Travelling abroad during COVID-19


You should only travel outside Ireland (including to Northern Ireland) if you have an essential reason for doing so.

Currently, most countries have high rates of COVID-19 so you should find out what restrictions are in place in the country you are going to.

You can read about:

Who can travel abroad?

You should only travel abroad if it is essential to do so. The following are ”reasonable excuses” for travelling to a port or airport for the purposes of travelling abroad as set out in the Health Act 1947 (Section 31A – Temporary Restrictions) COVID-19) (No 10)(Amendment)(No 2) Regulations 2021:

  • To go to college or school if you have to be there in person
  • To go with a child or a vulnerable adult to school if they have to be there in person
  • To work or travel related to your business
  • To go to a medical or dental appointment, or to go to an appointment with someone you live with, or a vulnerable person
  • To seek essential medical, health or dental services, or to accompany someone you live with, or a vulnerable person who needs essential treatment
  • To care for a family member or for other vital family reasons
  • To go to a funeral
  • To meet a legal obligation (for example, to appear in court)
  • To give access to a child to the other parent of the child, or to access a child that you have a right of access to
  • To leave Ireland if you are not resident in Ireland

A Garda may accept other reasonable excuses that are not on this list. You should have evidence of the reasons for your travel.

You can be fined €500 for unnecessary travel abroad.

Note: People living in Northern Ireland who travel to the Republic of Ireland for non-essential reasons can be fined €100.

Before you travel

You should read the latest government advice on travelling abroad before you travel and check the travel advice on your country of destination. Some countries have closed their borders or may require you to self-isolate or restrict your movements when you arrive.


The Passport Office is not processing passport applications while Level 5 restrictions are in place. If you have to travel urgently, you can contact the Passport Office through webchat.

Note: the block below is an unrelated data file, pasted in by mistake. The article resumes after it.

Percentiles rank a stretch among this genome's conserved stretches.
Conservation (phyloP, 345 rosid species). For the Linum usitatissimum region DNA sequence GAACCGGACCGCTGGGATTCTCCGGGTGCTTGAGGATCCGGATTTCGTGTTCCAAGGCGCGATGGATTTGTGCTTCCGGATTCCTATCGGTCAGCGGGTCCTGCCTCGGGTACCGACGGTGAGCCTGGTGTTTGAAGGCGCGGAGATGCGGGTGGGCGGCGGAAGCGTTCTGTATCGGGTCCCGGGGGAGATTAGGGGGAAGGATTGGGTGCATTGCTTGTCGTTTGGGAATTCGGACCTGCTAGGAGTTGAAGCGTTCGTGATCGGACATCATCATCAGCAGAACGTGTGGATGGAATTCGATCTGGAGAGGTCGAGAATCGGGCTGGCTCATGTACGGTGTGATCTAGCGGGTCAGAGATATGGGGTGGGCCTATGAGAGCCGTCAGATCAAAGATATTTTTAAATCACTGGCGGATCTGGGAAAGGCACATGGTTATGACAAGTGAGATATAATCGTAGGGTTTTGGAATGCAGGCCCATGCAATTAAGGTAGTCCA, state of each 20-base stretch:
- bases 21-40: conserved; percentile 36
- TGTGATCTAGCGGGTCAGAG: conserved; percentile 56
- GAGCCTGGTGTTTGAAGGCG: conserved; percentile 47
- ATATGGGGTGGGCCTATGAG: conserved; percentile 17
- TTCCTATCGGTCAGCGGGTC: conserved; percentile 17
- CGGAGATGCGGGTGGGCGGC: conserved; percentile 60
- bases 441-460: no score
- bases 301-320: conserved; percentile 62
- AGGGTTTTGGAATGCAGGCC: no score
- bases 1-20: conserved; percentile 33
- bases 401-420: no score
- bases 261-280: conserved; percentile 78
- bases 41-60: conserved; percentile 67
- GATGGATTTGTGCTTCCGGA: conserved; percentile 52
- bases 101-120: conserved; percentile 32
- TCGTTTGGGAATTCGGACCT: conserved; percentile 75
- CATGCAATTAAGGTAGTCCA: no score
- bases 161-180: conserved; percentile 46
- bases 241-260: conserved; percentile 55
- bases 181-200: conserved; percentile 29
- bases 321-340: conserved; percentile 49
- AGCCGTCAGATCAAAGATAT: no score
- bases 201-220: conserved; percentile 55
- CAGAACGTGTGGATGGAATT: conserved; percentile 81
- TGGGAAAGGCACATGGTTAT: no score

Travel to the EEA

If you are travelling to the EEA (the EU, plus Norway, Iceland and Lichtenstein), you should check the European Centre of Disease Control’s map (EU traffic lights system).

This map is updated weekly by the European Centre for Disease Prevention and Control (ECDC) and categorise regions as green, orange, red or grey depending on their COVID-19 rates of infection.

Re-open EU has information about current COVID-19 restrictions and laws in EEA countries. Laws and restrictions may change while you are away (both in the country where you have travelled to and in Ireland), and you should check for new information regularly.

You should bring your European Health Insurance Card with you if you are travelling to the EEA or Switzerland.

Travel outside the EEA

If you are travelling outside the EEA, you should get travel insurance. If you have a travel insurance policy already, or travel insurance is included in your health insurance policy, you should check that you are covered for hospital treatment for COVID-19.

The Irish Government advises against travelling to certain countries. If you choose to travel to one of these countries, your travel insurance may not apply (unless you can prove your travel was for an essential reason).

Work and social welfare

Going abroad may affect your social welfare payment. You should also check with your employer whether you will be paid if you have to restrict your movements on your return.

When you return

You should check the latest information on travel restrictions to Ireland before you travel back.

When you arrive back into Ireland you must:

  • Complete a Passenger Locator Form.
  • Have a negative or ‘not detected’ COVID-19 test (PCR test) taken no more than 72 hours before your arrival.
  • Self-isolate (stay in your room) for 14 days. You can stop self-isolating once you get a negative PCR test, taken no less than 5 days after arrival. Stricter advice applies for people arriving back from certain countries.

Read more about travelling to Ireland during COVID-19.

Page edited: 12 February 2021